FOR A BETTER FUTURE
RIGHT TO WORK IS WRONG FOR OHIO
Back in 2011, Ohio voters—in an extraordinary feat of bipartisanship—defeated SB5, a right-to-work law that limited public unions’ ability to negotiate for their members. Ohio voters spoke and the law was killed. Since then, many states around Ohio have passed some sort of right-to-work legislation.
Ohio voters know the facts: These laws drive wages down for all workers, including nonunion members. As stated by the Economic Policy Institute in an April 2015 report, workers in right-to-work states earn, on average, $1,500 less per year than workers in states without these laws.
Right to work does not boost employment. In fact, seven of the eleven states with the highest unemployment rates have right-to-work laws, reported by the Bureau of Labor Statistics
Right-to-work measures hinder workplace safety. According to the Bureau of Labor Statistics, the rate of workplace deaths is higher in right-to-work states.
So how do we thwart legislation like this? Well, if you’re going to fight a zombie bill, you need to consult zombie killers. I consulted my favorite zombie movie, “Zombieland,” for some rules.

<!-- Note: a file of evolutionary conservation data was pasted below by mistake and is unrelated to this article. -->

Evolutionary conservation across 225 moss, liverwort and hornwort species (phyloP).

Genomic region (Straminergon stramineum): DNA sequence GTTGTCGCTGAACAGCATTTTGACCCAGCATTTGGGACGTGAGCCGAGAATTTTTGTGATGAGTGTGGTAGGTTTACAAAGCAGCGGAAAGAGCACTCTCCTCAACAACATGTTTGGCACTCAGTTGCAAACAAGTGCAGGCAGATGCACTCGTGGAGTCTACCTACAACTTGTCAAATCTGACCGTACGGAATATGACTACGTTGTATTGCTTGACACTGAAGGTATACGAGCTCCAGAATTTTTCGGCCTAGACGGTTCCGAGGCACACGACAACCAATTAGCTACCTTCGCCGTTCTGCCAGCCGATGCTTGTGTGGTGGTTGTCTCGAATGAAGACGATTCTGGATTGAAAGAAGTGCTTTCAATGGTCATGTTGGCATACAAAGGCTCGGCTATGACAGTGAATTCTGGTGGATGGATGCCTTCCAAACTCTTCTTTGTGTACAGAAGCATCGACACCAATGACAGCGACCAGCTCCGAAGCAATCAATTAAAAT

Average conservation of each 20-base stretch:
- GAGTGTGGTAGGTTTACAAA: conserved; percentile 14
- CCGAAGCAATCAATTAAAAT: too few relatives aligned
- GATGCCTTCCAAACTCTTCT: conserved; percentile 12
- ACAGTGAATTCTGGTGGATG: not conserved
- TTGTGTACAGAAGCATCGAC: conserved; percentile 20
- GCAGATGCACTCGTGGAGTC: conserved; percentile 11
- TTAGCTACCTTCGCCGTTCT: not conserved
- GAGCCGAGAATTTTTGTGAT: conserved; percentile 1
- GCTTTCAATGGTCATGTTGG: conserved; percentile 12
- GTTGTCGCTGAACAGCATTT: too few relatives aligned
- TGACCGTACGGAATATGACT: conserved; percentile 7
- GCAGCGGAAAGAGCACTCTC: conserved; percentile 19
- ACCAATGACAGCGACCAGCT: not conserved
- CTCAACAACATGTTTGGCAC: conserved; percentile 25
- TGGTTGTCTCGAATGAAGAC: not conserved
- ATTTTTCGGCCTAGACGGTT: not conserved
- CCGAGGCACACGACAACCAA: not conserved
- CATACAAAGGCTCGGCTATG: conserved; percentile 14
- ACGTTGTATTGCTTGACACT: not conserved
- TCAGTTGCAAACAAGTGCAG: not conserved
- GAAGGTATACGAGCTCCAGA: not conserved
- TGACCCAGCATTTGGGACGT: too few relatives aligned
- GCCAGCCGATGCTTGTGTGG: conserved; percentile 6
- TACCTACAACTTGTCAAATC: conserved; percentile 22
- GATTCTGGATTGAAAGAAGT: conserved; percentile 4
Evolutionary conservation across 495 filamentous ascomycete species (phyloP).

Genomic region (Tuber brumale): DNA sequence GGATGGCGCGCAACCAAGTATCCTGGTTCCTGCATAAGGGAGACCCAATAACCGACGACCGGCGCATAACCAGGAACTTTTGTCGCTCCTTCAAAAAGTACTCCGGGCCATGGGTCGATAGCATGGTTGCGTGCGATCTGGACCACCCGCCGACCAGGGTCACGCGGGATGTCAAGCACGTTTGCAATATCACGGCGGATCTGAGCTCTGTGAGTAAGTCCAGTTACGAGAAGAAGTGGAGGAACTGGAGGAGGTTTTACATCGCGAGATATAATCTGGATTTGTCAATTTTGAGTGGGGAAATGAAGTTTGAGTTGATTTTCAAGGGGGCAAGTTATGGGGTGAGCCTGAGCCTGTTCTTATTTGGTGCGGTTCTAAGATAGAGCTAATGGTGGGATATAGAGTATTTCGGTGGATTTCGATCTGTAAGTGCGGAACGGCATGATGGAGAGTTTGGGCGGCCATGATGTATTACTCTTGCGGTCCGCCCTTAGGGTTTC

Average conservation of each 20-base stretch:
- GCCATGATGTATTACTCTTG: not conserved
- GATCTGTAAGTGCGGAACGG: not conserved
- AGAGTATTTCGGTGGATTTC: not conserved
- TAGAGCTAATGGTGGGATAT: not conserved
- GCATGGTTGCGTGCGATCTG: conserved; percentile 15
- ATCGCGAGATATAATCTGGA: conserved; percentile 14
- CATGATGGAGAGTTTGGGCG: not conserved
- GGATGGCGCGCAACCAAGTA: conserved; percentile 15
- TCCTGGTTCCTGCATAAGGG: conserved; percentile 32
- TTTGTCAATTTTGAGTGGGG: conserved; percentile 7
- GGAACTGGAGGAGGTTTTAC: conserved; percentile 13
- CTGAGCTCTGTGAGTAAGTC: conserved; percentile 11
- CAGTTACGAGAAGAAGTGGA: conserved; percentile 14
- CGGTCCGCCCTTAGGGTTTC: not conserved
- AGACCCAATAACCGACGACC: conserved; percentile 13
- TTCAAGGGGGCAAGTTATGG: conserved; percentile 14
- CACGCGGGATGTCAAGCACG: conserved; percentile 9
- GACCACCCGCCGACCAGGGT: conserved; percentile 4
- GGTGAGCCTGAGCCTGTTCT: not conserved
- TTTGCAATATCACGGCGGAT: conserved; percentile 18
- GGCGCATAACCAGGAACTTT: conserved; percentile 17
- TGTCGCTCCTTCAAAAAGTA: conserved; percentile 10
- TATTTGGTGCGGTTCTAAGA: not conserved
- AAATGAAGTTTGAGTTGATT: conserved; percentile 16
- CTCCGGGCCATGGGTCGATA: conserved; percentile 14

Practice cardio. To escape a pursuing zombie, you need to outrun it, and that means being fit. For Ohio voters, this means we are in for a marathon, not a sprint. Current legislators would like nothing more than to exhaust voters on this issue, so we must remain vigilant.
Beware of bathrooms. You’re at your most vulnerable while sitting on the toilet, so be careful. In the current political climate; it is easy to get distracted by other, equally important issues. Voters must stay informed, so they recognize right-to-work legislation in all of its mutated forms.
Always double tap. When in doubt, don't be stingy with your bullets. Ohio voters scored a massive hit on the right-to-work legislation, but we failed to follow up with the final blow, which is to replace the legislators who support these kinds of bills with candidates who support union rights, a living wage, and pay equality. Only then, can we rest easy.